Nothing says ‘Great British’ quite like a cup of tea. The British love it! According to the UK Tea and Infusions Association we drink approximately 165 million cups a day!
My Nan seasoned me on pots full of the stuff. The sort of tea so strong you could stand a spoon up in it.
Although I’ve always been a tea drinker, for me it’s just something I bought in a supermarket, but I know it’s far more than that.
It seems tea has a very, very long and global history. It originates from China, 6000 years ago!
Tea, and the tea trade, has quite literally changed the world; it has made and broken empires. For example, during the days of the British Empire, it was one of the largest commodities traded by the East India Company.
It was brought to Britain in the 1600s and, at the time, was something only the aristocracy could afford as it was so highly taxed. So much so that half of the tea available at this time had been smuggled in!
After the tax was cut in 1784, and tea became more affordable, it made it’s way into the majority of British homes.
Even today, tea is big business, as it’s still the most popular drink in the world, second only to water! According to Statista, in 2017, the global tea market was worth approximately 49.46 billion U.S. dollars.
There are many different varieties available, but all tea comes from the same plant, called ‘Camellia sinensis‘. It’s the process involved in preparing it that changes the tea; for example, black tea, the one most popular in Britain, is picked and left to soften (called ‘withering’) which removes some of the moisture, it’s then rolled/shredded which breaks the leaves up and allows them to oxidize. This is what turns the tea brown. It’s then dried out. In contrast, white tea is simply picked and left to wither, and green tea goes through the same process as black tea, but isn’t allowed to oxidize.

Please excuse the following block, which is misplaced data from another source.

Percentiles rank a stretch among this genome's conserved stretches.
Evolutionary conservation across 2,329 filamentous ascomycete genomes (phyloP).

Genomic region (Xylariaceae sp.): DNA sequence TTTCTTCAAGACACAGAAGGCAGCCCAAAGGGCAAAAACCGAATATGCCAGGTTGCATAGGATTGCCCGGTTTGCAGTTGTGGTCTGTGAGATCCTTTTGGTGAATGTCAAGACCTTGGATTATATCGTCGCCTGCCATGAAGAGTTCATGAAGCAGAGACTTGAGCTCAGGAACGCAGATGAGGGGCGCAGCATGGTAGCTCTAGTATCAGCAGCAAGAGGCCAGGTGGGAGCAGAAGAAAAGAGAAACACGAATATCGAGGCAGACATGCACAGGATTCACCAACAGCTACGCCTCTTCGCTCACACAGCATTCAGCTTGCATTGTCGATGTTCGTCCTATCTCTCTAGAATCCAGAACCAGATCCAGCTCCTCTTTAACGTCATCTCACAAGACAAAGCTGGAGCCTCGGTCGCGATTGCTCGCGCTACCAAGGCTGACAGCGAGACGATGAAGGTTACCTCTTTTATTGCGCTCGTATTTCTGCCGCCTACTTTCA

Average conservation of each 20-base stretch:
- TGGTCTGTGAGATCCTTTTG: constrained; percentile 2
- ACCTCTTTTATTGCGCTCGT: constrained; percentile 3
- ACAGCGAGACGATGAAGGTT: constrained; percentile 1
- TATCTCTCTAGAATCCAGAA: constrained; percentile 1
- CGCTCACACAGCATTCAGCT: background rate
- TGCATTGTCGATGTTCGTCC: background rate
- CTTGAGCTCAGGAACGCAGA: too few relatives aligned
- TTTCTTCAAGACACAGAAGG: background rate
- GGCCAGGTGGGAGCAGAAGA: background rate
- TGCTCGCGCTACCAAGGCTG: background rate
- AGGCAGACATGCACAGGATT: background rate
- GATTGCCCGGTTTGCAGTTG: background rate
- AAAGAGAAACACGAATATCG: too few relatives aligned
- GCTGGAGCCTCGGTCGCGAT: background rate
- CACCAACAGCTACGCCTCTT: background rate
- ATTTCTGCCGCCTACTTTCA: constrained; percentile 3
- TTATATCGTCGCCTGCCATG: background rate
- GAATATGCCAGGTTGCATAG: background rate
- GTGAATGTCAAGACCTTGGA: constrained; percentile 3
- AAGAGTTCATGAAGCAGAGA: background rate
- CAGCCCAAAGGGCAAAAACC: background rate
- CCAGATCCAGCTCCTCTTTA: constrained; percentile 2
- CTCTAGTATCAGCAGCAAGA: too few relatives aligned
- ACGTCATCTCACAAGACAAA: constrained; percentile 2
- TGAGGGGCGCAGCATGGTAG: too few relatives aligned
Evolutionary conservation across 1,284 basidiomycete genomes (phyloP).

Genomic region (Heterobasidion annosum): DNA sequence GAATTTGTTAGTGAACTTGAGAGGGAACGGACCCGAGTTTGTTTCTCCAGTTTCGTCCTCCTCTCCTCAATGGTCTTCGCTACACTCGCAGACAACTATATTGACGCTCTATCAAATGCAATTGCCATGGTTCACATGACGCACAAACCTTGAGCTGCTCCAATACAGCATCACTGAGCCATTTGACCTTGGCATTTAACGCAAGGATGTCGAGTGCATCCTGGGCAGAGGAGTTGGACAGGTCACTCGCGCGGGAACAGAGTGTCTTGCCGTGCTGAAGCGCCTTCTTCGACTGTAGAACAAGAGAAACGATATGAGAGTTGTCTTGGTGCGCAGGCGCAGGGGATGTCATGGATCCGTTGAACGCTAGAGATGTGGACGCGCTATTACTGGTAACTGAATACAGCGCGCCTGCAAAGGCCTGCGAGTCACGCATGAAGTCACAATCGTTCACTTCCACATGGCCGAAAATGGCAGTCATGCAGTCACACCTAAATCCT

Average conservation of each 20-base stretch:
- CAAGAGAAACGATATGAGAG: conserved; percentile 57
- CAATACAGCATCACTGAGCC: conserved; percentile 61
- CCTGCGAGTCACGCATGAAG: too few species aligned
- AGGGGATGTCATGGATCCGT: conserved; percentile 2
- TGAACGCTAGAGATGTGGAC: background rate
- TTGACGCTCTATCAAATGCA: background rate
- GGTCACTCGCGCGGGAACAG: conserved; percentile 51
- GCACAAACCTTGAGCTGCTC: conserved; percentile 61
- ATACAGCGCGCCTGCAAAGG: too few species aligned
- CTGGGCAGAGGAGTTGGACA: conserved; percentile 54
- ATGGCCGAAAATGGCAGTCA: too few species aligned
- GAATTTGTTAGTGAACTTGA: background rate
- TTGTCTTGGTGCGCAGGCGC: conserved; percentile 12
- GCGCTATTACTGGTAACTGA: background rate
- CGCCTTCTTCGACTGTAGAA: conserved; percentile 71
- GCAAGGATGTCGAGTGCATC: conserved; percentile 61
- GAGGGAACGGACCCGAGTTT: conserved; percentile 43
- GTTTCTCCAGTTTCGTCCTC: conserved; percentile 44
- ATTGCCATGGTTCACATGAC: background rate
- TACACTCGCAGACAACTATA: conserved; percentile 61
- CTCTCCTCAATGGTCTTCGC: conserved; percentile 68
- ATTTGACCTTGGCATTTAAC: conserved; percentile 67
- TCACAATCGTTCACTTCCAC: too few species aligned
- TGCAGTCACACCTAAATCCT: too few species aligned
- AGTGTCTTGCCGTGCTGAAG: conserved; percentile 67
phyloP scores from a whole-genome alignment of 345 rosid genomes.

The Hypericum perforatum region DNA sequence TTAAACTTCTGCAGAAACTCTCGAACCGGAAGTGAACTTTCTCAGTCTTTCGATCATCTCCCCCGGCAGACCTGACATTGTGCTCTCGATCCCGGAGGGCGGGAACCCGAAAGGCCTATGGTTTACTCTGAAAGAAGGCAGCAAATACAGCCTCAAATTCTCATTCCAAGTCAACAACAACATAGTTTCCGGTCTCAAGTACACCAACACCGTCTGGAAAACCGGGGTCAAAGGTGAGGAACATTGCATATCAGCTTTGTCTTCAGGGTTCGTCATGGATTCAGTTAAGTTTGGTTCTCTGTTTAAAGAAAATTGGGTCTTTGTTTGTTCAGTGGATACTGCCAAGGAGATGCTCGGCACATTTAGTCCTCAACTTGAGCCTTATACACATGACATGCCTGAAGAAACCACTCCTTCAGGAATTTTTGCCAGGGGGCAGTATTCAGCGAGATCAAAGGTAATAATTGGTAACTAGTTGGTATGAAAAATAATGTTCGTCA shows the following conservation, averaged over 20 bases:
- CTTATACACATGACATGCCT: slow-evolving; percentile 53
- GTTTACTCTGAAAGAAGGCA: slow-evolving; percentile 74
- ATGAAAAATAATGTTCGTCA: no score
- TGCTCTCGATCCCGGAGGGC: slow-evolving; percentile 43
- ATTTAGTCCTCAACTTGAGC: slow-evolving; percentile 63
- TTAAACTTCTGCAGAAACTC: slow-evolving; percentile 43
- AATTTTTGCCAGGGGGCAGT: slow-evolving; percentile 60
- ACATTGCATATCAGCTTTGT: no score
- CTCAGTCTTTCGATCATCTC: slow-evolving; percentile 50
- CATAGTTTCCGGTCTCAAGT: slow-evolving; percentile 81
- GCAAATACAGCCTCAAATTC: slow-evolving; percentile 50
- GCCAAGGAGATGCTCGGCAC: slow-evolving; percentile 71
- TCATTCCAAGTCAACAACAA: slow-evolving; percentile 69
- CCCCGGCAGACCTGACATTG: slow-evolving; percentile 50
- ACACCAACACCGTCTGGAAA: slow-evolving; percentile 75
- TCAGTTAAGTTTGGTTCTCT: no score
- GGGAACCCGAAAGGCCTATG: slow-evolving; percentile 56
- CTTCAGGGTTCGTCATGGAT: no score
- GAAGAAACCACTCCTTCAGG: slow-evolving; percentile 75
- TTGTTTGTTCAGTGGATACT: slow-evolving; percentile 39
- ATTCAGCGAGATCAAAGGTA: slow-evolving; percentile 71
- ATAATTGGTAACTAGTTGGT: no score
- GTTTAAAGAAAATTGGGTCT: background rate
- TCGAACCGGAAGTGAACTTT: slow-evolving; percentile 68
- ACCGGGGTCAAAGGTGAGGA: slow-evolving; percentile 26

Some tea brewing tips:
- Water: What water is best for tea? Well…I live in an area where the water is relatively hard so, due to the high mineral content, the consensus is to use a carbon filter to remove some of this. Apparently soft water isn’t ideal either as it doesn’t brew properly. Also, it’s advised not to use water that has been repeatedly boiled.
- Heat – Black tea seems to be okay with high water temperature; some of the tea I’ve bought states 100 degrees Celsius (boiling point) to release the flavour. Green tea and white tea need a lower temperature (usually 80 degrees C) otherwise it can affect the flavour.
- Tea: You can buy tea in bags for convenience, and this is how he majority of people buy theirs, but this has, historically, been of lower quality. ‘loose leaf’ is the choice of the connoisseur, giving a far superior flavour, as the leaves have more room to move and absorb the water. To brew it you can use an infuser (a mesh ball if using cup, or insert if using a tea pot) or you can put the tea directly into the pot and use a strainer.
- Don’t forget to warm the pot!
- The general rule regarding the ratio of tea to water is 1 tea spoon of tea per cup, but this can vary and depends on the size of the cup and how strong you like your tea. Brewing time tends to be between 3 to 5 minutes depending on the type, but the best bet is to let your taste be your guide.
When you drink a cup of tea, you’re indulging in something that people have enjoyed for thousands of years, that has, quite literally, changed the world, that is known for its paradoxical ability to stimulate and calm the mind, and warm and cool the body. As well as this, Research is constantly being done regarding the health benefits, including its effect on everything from weight loss to cancer! Tea really is an amazing drink, so, whose putting the kettle on?
I have no affiliation with the following company, but I’ve had some really great teas from them recently! https://www.adagiotea.co.uk
What do you love about tea? Leave a comment.